The concept of sovereignty has not stood still; we no longer accept the medieval view that the sovereign owns everything and is the state. In the 21st century, sovereignty has to amount to a contract between governed and government. And crucially, this contract depends, in part, on respect for human rights.

When human rights are violated and abused, when basic freedoms are ignored, when a leader loses legitimacy, peace and security can be threatened and sovereignty is put at risk.

We saw this for ourselves when we visited Burundi last month. We heard stories of summary executions, of mass graves, and of sexual violence. These warning signs should be all too familiar to this Council. We must all know by now that if they are left unchecked, the risk to sovereignty won’t come from too much action by this Council, but from the destabilising consequences of too little. If we are inactive, violence could spill across borders, giving space for extremism to flourish, and undermining the rule of law and eroding respect for human rights.

Which is exactly what has happened for nearly six years in Syria. Has a heavier price ever been paid for such a myopic interpretation of the United Nations Charter? As a consequence, a quarter of a million people are dead. Millions upon millions have fled their homes. Over a million live now their life under siege, so many facing starvation. We all should welcome the commitment made by the International Syria Support Group in calling for a cessation of hostilities last week. It is long overdue. But it will only succeed if the Syrian regime and its backers change their behaviour, stop the bombing, observe the ceasefire and allow humanitarian access. In short, live up to their obligations.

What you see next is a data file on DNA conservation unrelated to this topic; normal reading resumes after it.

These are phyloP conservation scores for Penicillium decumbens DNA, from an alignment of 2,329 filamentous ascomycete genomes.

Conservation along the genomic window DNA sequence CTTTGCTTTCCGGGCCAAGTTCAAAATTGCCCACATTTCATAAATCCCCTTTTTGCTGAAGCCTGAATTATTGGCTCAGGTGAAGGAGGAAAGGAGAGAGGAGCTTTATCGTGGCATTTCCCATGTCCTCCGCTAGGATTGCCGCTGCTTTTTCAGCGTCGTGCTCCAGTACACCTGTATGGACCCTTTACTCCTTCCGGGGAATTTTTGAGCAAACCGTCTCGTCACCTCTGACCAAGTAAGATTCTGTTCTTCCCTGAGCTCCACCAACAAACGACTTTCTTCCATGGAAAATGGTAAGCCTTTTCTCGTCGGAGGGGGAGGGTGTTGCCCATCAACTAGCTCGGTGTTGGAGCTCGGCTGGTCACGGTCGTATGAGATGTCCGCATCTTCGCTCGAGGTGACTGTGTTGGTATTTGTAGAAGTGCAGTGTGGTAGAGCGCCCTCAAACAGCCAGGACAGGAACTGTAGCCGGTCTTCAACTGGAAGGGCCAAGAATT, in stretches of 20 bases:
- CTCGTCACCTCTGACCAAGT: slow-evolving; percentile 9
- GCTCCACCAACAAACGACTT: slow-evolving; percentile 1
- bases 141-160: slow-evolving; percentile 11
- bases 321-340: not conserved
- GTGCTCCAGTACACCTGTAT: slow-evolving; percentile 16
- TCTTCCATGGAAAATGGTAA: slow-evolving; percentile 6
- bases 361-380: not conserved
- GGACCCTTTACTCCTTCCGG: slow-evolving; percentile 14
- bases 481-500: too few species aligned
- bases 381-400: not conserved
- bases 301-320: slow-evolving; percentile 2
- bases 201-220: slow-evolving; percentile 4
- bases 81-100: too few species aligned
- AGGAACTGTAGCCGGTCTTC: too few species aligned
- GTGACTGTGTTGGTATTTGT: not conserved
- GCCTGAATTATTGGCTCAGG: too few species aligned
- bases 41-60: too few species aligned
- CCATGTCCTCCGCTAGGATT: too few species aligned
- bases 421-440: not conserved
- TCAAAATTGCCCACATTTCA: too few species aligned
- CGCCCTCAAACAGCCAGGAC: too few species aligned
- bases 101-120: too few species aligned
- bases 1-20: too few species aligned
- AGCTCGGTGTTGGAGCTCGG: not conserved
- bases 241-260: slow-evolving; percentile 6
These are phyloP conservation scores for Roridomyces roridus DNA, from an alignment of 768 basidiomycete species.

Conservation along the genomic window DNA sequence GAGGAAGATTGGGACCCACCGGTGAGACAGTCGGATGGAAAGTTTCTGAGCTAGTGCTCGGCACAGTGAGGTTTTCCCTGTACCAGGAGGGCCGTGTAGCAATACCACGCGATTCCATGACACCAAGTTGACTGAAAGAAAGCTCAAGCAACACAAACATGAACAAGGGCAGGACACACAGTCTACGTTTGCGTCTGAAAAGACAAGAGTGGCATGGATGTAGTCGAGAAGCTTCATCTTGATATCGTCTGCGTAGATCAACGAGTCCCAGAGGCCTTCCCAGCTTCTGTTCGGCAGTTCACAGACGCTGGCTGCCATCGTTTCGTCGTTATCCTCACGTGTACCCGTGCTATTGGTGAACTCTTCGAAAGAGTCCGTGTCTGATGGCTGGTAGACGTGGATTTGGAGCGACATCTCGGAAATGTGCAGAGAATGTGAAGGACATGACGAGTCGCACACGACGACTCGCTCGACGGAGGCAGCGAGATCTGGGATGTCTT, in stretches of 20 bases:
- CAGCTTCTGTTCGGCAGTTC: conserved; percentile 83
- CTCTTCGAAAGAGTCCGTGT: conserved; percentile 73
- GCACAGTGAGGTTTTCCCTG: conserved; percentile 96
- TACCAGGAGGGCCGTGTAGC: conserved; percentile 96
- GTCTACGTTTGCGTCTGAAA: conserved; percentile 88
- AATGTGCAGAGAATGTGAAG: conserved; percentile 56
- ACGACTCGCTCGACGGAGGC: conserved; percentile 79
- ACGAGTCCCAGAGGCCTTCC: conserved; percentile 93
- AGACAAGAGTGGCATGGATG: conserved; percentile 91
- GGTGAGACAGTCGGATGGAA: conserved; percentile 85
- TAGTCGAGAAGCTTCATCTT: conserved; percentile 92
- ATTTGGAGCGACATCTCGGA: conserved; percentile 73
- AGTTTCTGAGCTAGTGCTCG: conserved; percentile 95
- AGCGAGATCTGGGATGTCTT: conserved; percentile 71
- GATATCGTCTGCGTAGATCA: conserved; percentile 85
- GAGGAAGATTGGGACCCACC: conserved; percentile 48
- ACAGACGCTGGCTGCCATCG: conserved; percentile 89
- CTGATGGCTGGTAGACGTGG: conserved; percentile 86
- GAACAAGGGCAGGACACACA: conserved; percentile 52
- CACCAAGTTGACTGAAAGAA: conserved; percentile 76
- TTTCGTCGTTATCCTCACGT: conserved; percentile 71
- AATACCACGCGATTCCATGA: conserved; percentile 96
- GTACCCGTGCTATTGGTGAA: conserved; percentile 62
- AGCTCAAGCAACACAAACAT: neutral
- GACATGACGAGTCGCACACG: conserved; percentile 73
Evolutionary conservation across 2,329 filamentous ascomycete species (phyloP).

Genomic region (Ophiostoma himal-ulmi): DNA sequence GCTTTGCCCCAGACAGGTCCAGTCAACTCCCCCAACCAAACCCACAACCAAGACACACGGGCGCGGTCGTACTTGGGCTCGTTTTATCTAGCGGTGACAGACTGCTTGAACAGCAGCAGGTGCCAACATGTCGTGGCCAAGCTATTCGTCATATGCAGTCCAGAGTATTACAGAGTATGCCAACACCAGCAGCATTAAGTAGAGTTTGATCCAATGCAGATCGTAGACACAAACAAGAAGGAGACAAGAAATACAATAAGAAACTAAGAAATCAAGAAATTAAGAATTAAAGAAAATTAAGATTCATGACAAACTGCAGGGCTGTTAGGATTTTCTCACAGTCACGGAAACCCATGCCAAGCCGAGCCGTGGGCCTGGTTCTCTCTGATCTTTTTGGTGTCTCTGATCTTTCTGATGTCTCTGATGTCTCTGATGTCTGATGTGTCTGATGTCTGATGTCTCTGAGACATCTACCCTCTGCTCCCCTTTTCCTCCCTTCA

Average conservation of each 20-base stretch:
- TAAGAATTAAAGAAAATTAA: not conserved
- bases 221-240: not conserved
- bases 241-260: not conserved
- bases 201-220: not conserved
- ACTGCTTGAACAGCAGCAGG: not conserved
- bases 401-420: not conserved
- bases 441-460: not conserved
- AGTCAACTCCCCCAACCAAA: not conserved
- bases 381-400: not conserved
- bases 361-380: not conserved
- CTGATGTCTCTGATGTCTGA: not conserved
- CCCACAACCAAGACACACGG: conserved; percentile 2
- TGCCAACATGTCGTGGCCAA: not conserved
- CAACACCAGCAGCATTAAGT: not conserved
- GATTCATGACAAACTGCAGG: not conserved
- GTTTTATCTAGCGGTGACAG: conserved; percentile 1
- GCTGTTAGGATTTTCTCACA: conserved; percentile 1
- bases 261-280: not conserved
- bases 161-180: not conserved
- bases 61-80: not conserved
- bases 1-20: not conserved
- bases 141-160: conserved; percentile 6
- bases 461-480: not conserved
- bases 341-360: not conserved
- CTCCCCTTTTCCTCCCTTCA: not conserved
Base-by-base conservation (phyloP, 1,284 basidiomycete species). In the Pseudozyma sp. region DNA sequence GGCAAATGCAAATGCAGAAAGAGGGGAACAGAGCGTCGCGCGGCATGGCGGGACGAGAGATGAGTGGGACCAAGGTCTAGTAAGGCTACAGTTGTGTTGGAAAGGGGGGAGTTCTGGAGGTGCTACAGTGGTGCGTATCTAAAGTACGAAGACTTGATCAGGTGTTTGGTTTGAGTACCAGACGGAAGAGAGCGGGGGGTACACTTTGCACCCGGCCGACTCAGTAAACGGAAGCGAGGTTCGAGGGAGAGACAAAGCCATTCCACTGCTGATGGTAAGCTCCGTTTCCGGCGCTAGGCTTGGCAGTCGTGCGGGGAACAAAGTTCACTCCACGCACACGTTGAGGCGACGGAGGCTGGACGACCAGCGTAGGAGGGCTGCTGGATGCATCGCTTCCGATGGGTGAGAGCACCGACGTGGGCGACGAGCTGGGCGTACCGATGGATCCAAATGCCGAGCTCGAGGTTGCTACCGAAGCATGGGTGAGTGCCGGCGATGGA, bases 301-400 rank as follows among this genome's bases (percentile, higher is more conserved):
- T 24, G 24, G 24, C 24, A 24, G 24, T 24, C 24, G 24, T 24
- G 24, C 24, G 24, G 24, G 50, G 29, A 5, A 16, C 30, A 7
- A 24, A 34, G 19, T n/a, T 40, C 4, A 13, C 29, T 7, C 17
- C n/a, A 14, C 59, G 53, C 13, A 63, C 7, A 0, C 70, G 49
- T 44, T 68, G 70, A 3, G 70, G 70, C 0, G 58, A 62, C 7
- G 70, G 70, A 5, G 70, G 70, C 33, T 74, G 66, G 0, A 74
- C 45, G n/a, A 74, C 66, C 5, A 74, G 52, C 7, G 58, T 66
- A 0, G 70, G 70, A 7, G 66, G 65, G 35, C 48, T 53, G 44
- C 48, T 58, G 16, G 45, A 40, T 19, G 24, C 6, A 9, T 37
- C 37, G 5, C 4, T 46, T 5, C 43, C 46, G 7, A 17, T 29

Madam President,

Let me close with this final reflection. What would our world look like if we really believed in an outdated view of sovereignty; an extreme view in which sovereignty trumps all principles in international relations and international law? The Security Council agenda would be thin. It would be a world where this Council wouldn’t even attempt to prevent calamity in Burundi. Where peacekeeping operations would be far fewer in number. Where sanctions would never be used to encourage regimes towards more acceptable behaviour. Where threats of proliferation went unchecked. Where the most serious crimes of concern to the international community went unpunished. There be impunity and no accountability. How could international justice function at all?

It’d be a world where we failed to uphold even the first article of the Charter; to take effective collective measures for the prevention and removal of threats to the peace.

So I’m glad that we don’t live in that world. We live in a world, for all its imperfections and challenges, where individuals can demand rights, and are entitled to hold their governments to account. We live in a world where old, backward looking concepts of sovereignty no longer provide stability or peace and security. We live in a world in which the Charter, written 70 years ago, still applies – exactly as it was meant: respecting the rights of states and their peoples, and granting this Council the authority to take enforcement action to maintain international peace and security. Thank you.

Published 15 February 2016